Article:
My name is danah boyd and I'm a Principal Researcher at Microsoft Research, a Research Assistant Professor in Media, Culture, and Communication at New York University, and a Fellow at Harvard's Berkman Center for Internet and Society. Buzzwords in my world include: privacy, context, youth culture, social media, big data. I use this blog to express random thoughts about whatever I'm thinking.

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Hanging Out, Messing Around, and Geeking Out

I am delighted to announce that “Hanging Out, Messing Around, and Geeking Out: Kids Living and Learning with New Media” is now in the wild and available! This book was written as a collaborative effort by members of the Digital Youth Project, a three-year research effort funded by the John D. and Catherine T. MacArthur Foundation and conducted at the University of California, Berkeley, and the University of Southern California. The project was spearheaded by Mimi Ito and my late advisor Peter Lyman. I had the honor of being one of the members of this group and led one of the chapters in this book (the one on “Friendship”). If you’re trying to understand the diversity of youth practices involving new media, this is a book for you!

Conventional wisdom about young people’s use of digital technology often equates generational identity with technology identity: today’s teens seem constantly plugged in to video games, social networks sites, and text messaging. Yet there is little actual research that investigates the intricate dynamics of youth’s social and recreational use of digital media. “Hanging Out, Messing Around, and Geeking Out” fills this gap, reporting on an ambitious three-year ethnographic investigation into how young people are living and learning with new media in varied settings-at home, in after school programs, and in online spaces. By focusing on media practices in the everyday contexts of family and peer interaction, the book views the relationship of youth and new media not simply in terms of technology trends but situated within the broader structural conditions of childhood and the negotiations with adults that frame the experience of youth in the United States.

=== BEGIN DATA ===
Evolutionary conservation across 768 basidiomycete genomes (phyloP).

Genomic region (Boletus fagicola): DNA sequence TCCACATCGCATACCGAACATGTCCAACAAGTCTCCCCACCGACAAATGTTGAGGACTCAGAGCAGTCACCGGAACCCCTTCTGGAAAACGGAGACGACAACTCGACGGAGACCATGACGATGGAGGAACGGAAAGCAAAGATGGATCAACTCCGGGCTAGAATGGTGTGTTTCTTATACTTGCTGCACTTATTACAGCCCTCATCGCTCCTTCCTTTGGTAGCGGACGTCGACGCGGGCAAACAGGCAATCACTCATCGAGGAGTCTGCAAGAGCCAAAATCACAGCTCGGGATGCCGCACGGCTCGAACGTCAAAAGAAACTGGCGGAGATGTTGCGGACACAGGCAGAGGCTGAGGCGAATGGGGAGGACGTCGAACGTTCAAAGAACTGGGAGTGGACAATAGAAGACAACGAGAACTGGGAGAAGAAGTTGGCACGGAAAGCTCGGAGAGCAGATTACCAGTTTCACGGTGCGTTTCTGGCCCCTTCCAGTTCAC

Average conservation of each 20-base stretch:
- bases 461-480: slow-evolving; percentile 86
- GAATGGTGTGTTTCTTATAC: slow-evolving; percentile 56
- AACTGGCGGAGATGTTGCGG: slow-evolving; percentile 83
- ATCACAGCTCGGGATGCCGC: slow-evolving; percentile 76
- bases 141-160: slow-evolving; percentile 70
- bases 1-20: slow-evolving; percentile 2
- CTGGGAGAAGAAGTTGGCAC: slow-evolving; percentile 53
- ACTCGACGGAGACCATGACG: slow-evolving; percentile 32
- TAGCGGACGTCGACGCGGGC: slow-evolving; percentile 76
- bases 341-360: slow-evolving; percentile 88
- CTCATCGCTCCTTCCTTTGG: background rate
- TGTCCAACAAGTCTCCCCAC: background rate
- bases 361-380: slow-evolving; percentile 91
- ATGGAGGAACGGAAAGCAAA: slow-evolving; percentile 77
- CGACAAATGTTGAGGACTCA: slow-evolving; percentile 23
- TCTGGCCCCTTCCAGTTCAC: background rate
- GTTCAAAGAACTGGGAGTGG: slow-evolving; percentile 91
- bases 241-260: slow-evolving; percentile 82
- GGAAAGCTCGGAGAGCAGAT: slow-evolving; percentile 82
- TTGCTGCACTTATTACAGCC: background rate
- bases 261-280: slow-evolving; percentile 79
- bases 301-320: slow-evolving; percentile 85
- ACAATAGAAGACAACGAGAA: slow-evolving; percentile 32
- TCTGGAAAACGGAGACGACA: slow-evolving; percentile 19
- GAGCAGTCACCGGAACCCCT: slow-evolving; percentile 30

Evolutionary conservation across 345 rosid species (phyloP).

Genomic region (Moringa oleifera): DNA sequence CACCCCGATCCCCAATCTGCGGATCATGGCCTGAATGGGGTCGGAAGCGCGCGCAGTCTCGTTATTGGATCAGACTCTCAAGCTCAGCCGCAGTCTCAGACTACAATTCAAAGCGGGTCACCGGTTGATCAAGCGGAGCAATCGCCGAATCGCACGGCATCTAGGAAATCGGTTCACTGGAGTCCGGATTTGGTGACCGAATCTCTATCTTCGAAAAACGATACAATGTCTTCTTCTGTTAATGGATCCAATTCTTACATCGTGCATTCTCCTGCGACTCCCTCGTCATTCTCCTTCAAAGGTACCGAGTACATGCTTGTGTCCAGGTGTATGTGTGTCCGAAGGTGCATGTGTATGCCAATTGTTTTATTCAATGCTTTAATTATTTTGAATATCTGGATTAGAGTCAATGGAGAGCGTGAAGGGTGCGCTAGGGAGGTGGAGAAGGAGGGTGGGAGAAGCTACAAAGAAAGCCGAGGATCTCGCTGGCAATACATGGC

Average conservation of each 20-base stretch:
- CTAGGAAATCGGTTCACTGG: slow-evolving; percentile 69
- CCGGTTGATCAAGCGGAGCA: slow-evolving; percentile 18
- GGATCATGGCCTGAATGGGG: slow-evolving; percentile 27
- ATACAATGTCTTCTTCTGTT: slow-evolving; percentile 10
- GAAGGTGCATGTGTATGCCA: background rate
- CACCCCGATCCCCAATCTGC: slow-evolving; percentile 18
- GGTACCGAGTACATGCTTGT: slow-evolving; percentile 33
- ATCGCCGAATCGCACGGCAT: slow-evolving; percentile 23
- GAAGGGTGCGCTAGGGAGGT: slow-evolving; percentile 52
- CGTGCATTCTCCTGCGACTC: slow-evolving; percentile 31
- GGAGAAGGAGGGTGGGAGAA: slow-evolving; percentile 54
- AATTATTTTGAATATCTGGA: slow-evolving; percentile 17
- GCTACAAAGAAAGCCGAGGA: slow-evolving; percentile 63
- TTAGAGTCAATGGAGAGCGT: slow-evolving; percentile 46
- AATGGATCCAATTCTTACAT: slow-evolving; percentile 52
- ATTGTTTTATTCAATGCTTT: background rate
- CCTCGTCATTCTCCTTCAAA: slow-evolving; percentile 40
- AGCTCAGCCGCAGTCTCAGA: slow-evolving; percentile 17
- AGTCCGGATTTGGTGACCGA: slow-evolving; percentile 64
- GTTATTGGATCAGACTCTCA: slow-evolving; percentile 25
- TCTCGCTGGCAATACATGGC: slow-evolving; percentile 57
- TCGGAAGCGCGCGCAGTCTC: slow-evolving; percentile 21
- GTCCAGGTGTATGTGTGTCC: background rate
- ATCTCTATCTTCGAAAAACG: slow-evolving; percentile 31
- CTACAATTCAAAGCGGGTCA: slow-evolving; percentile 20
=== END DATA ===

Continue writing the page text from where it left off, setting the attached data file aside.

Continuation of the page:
Integrating twenty-three different case studies-which include Harry Potter podcasting, video-game playing, music-sharing, and online romantic breakups-in a unique collaborative authorship style, “Hanging Out, Messing Around, and Geeking Out” is distinctive for its combination of in-depth description of specific group dynamics with conceptual analysis.

You can also download a PDF of the book, thanks to MIT Press. All proceeds from purchases of the book go to the Peter Lyman Graduate Fellowship in New Media at the University of California-Berkeley.

This project was one of many funded by the MacArthur Foundation to explore digital media and learning. New projects in this area are being aggregated through the Digital Media and Learning Hub. If you are interested in this area of work, you should also consider attending the first annual Digital Media and Learning Conference in February in San Diego.

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6 comments to Hanging Out, Messing Around, and Geeking Out

  • You might mention that it is a free downloadable PDF from the MIT press site:

    http://mitpress.mit.edu/catalog/item/default.asp?ttype=2&tid=11889

  • Tasha

    Thanks Danah! (especially for the E-Book Pdf version for those of us who spend too much time in front of the pc!) ^.^

  • Congratulations! Your work (and the .pdf.. ;-)) has been very valuable in our own project on “Growing up with the social web” where we researched Internet Use among German 12- 24year-olds.

  • Just bought my copy, danah!

    And no joke….thanks for what you do! I’m not sure there is a single thinker whose work I enjoy more than yours. Your insights challenge me on a pretty regular basis and that’s just plain cool.

    Be well,
    Bill

  • JCW

    Fantastic read! Once again, very education and it rings true with my own experiences. Two things, though: One, there has never been, to my knowledge, a game based on “Ender’s Game” (a bit weird that one of your subjects claimed to have played it), and two, a big part of the reason why people engage in quick turnarounds on fansubs is to increase their own reputation and standing within their community. I saw this reflected heavily in the “cracking” groups of the 90s (and it probably continues today).

    These young people would find ways to break copyright protection on games so that they could be shared freely, but to the confusion of most outsiders, they did NOT do this for money. They formed highly organised groups across several different continents, worked very hard, raised to many challenges, and mainly it was for status and reputation.

    Just something to take into consideration when talking about “geeking out”.

  • JCW

    Looks like I should have finished reading before posting my previous comment. Lol.

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